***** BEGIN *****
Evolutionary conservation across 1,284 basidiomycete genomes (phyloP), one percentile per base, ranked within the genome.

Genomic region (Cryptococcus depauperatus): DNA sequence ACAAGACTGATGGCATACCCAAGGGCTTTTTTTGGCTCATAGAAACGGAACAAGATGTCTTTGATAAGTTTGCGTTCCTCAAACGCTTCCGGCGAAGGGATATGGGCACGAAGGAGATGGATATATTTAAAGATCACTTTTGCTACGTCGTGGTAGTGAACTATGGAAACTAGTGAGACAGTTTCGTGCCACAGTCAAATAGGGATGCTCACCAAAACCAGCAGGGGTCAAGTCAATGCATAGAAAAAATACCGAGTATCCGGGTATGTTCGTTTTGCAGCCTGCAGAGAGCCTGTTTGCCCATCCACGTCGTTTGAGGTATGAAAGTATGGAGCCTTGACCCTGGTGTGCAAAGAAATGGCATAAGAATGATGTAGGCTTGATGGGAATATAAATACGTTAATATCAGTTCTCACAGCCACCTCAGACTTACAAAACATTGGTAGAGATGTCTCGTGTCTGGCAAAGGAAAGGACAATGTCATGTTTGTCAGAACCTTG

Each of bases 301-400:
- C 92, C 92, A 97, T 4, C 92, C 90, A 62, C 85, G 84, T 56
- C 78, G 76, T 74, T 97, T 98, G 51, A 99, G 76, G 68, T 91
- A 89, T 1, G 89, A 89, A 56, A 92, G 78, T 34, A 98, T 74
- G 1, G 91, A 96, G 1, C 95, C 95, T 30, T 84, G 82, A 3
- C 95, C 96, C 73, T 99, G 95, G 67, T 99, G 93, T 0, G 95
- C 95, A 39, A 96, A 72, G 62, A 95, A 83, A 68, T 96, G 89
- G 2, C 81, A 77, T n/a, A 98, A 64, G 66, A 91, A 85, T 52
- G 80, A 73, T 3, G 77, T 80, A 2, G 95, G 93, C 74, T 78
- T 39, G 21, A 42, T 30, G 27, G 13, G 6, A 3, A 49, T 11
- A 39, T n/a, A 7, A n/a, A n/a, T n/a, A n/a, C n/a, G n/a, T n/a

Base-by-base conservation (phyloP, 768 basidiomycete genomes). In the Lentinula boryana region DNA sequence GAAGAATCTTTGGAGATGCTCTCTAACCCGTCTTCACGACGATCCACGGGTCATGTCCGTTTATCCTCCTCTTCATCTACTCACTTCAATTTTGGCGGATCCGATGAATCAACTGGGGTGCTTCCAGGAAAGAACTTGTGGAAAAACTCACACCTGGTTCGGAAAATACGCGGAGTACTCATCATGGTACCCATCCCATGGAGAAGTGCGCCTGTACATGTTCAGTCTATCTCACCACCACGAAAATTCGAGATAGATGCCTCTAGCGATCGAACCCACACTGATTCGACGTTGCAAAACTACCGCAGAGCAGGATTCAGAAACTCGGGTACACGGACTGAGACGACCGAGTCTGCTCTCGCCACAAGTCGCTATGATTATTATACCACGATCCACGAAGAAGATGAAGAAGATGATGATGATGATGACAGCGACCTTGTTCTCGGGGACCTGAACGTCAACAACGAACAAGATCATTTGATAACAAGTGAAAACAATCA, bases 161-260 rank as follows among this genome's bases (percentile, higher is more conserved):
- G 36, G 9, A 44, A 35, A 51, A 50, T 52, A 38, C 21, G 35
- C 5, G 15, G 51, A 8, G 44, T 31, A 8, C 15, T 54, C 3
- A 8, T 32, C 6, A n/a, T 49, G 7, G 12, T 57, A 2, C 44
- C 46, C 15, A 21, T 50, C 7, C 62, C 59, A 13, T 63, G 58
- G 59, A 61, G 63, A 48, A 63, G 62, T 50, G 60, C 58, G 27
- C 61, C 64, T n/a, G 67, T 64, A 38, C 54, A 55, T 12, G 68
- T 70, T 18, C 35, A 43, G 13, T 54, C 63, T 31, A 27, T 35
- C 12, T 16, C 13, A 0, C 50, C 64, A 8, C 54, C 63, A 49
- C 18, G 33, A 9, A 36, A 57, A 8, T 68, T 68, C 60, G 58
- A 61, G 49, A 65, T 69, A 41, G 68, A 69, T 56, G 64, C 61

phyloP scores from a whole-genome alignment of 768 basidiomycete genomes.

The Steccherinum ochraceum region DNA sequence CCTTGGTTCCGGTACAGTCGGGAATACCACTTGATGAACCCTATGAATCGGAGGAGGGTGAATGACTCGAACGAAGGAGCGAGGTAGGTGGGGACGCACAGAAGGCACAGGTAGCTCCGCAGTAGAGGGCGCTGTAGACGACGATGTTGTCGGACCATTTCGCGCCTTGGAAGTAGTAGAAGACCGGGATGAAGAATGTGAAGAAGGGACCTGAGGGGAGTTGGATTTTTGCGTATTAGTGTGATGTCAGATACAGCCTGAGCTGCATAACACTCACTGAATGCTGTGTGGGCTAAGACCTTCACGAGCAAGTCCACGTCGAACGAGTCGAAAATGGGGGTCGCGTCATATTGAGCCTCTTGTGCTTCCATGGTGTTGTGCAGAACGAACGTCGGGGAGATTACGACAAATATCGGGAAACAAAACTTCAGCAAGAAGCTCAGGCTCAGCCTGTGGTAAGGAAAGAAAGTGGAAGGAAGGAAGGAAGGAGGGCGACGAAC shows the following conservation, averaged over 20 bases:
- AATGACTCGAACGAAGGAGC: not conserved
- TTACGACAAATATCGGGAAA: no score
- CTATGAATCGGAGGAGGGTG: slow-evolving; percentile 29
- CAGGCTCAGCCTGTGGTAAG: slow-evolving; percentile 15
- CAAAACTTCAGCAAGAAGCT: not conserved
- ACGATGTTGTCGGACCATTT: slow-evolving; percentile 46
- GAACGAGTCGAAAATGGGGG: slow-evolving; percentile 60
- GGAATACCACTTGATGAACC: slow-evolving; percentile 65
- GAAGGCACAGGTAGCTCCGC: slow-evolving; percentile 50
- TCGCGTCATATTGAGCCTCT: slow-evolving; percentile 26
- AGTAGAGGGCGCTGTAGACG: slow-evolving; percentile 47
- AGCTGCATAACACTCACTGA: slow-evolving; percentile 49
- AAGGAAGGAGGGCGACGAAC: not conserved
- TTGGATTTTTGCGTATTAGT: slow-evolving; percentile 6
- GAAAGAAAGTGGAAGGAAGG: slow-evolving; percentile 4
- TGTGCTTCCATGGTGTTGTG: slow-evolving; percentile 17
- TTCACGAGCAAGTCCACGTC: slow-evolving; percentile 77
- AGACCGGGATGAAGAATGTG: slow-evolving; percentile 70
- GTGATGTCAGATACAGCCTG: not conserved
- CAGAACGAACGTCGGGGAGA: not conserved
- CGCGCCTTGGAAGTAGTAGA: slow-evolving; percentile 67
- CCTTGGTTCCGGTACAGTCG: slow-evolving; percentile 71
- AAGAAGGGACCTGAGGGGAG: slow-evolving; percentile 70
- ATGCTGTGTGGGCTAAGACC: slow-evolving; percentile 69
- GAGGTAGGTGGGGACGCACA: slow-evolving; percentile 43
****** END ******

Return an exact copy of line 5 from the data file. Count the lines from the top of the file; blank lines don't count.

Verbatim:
- C 78, G 76, T 74, T 97, T 98, G 51, A 99, G 76, G 68, T 91